Date: Jun 20, 2001
Press Release Number: 90-2001
Despite a sluggish national and international economy, an increase in trade with Asia has helped drive overall general cargo volumes in the Port of New York and New Jersey up by more than 13 percent in the first quarter of 2001.
Total general cargo rose from 4,288,000 metric tons in the first quarter of 2000 to 4,866,000 in 2001, a 13.5-percent increase, according to data from the U.S. Census Bureau. General cargo imports rose by 6.4 percent, from 3,122,000 metric tons during the first quarter of 2000 to 3,320,000 metric tons in 2001. General cargo exports rose 32.5 percent, from 1,166,000 metric tons in the first quarter of 2000 to 1,545,000 metric tons in 2001.
New York Governor George E. Pataki said, “During the first three months of this year, the value of all cargo that flowed through the port exceeded $22 billion, a 13-percent increase over 2000 activity. While this is good news for New York and our port, we must continue our fiscally sound policies to minimize the impact of the slowing national economy on all New Yorkers.”
Acting New Jersey Governor Donald T. DiFrancesco said, “These numbers clearly show that the Port of New York and New Jersey helps drive New Jersey’s economy. This growth benefits everyone in the region by ensuring that consumers have access to a plentiful supply of reasonably priced goods, and that jobs are created at the port and in port-related industries.”
Port Authority Chairman Lewis M. Eisenberg said, “The flow of cargo through the New York and New Jersey Port has increased dramatically in recent years, evidence of the investments we continue to make in water and landside facilities. While many economic indicators have been stagnant, our ports continue to thrive.”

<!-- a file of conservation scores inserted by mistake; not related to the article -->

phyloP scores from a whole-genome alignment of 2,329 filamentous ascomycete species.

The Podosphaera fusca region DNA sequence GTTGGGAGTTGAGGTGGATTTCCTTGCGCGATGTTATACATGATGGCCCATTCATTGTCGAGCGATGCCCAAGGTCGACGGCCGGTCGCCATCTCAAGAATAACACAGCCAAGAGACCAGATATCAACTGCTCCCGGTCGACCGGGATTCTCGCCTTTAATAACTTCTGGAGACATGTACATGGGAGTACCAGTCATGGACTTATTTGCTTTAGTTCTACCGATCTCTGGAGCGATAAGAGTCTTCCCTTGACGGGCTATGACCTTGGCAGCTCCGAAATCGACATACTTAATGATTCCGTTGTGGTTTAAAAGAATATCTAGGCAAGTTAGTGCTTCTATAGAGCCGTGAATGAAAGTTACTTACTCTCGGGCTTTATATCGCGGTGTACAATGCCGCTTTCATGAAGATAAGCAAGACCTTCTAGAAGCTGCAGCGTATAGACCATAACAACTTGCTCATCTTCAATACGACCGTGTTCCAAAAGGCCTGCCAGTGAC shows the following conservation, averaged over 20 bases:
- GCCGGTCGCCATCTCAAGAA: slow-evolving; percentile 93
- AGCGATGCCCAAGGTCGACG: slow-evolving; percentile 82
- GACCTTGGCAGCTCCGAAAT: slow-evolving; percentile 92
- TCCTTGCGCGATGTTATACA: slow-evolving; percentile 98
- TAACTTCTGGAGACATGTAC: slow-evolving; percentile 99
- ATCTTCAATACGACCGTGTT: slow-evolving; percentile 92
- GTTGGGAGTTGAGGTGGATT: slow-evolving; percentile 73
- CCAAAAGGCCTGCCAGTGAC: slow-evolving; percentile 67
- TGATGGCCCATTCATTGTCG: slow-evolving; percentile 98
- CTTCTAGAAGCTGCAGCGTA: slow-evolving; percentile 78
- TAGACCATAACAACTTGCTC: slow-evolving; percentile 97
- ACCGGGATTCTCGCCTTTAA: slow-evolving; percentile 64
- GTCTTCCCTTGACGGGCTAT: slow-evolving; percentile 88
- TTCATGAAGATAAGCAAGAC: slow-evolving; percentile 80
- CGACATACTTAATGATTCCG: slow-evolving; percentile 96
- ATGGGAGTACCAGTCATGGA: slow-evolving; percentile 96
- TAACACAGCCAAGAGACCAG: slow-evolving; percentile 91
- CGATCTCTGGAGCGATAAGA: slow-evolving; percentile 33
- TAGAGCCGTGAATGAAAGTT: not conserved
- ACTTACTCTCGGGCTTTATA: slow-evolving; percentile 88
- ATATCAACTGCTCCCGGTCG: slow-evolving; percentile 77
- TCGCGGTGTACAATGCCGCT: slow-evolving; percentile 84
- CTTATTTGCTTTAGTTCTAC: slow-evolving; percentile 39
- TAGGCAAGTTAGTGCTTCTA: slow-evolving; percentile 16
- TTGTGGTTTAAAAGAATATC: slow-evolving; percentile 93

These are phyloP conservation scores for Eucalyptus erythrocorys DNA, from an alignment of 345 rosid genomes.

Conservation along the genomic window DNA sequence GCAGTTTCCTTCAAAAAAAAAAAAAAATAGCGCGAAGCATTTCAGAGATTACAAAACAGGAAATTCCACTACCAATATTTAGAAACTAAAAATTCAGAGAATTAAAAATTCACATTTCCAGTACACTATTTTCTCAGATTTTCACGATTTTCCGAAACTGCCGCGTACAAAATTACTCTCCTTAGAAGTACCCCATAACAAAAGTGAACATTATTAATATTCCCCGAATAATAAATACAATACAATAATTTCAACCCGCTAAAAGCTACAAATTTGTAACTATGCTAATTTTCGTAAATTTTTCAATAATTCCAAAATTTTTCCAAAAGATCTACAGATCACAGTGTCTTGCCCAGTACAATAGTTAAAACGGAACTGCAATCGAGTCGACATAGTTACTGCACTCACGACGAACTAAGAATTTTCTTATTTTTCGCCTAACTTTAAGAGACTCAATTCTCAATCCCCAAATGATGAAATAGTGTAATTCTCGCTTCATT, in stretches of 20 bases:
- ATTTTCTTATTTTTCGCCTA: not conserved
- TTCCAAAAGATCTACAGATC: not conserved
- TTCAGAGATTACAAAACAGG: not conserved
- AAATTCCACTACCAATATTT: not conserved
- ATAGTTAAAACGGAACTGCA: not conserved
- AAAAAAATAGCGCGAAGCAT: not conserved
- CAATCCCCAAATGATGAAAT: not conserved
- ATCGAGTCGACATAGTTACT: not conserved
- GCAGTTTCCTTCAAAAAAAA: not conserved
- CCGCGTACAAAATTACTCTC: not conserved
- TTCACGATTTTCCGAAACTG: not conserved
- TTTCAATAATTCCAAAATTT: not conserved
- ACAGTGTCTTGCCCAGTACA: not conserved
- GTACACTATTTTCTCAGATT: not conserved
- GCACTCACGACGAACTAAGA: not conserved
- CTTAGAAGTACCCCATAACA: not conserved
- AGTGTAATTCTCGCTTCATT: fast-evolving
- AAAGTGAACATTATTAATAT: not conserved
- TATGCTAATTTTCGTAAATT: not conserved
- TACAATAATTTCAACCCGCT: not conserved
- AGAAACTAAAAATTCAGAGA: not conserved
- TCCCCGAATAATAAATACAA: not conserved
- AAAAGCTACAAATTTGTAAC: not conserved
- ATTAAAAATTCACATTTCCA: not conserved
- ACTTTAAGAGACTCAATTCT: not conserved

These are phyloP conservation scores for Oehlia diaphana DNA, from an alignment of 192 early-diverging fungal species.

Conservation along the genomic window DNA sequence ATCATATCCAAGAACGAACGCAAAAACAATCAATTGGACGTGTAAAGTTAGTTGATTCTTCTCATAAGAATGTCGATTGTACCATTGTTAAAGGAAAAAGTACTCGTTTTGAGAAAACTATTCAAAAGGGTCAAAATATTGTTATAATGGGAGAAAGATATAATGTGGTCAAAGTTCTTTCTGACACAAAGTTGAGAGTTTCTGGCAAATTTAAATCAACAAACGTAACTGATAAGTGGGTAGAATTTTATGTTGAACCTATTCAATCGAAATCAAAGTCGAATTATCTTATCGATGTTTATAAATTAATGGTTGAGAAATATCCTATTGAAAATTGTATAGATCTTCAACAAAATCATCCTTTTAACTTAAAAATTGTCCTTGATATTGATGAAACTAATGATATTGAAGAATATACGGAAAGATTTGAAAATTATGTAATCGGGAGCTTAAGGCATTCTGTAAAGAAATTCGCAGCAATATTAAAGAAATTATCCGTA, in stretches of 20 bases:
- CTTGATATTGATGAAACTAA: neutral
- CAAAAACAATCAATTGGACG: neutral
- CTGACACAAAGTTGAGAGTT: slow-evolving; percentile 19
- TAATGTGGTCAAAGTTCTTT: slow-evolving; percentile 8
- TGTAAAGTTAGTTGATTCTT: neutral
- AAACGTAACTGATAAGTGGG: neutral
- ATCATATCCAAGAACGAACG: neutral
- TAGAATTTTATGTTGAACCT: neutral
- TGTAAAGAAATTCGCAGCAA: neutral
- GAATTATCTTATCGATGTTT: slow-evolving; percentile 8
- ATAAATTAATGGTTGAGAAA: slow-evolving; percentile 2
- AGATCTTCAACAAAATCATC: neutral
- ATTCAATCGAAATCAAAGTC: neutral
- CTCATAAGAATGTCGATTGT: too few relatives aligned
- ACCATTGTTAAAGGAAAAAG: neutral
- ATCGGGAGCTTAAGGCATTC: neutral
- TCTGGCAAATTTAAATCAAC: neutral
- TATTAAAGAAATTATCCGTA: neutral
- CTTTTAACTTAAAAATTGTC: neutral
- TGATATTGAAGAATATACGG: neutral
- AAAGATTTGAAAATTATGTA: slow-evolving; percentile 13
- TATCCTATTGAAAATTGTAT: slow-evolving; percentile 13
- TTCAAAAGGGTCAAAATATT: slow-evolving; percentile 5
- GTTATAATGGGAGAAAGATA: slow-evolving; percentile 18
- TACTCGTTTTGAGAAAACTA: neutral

Port Authority Executive Director Neil D. Levin said, “We have seen a 14.1 percent increase in containerized cargo from Far East Asia based on U.S. Census data, which has allowed our port to continue to flourish during this rough economic period. The carriers are recognizing what the Port Authority has been promoting for some time –that there are major benefits to using all water service through the Suez and Panama canals to transport goods to the East Coast of the United States.”
Port Commerce Director Richard M. Larrabee said, “Obviously, these are only first quarter numbers and we cannot predict what the port’s performance will be in the future. Nevertheless, the continuing strong performance of the port over the past several quarters is an indication that we need to continue work on our ambitious $1.8 billion, five-year redevelopment that will maintain the world-class service provided in the Port of New York and New Jersey.”
According to data reported by the Port Import-Export Reporting System (PIERS), exports from the New York-New Jersey ports measured in 20-foot equivalent units (TEU’s) rose 14.35 percent during the first quarter of 2001 compared to the same period in 2000. Container volumes for exports rose from 176,695 TEU’s during the first quarter of 2000 to 202,058 TEU’s in 2001. Container volumes for imports rose from 347,398 TEU’s in the first quarter of 2000 to 369,340 in 2001, a 6.32-percent increase.
The rise in general cargo exports was driven by increases in wood pulp, up 46 percent over 2000; plastics, up 75 percent over 2000; and machinery, up 28 percent over 2000.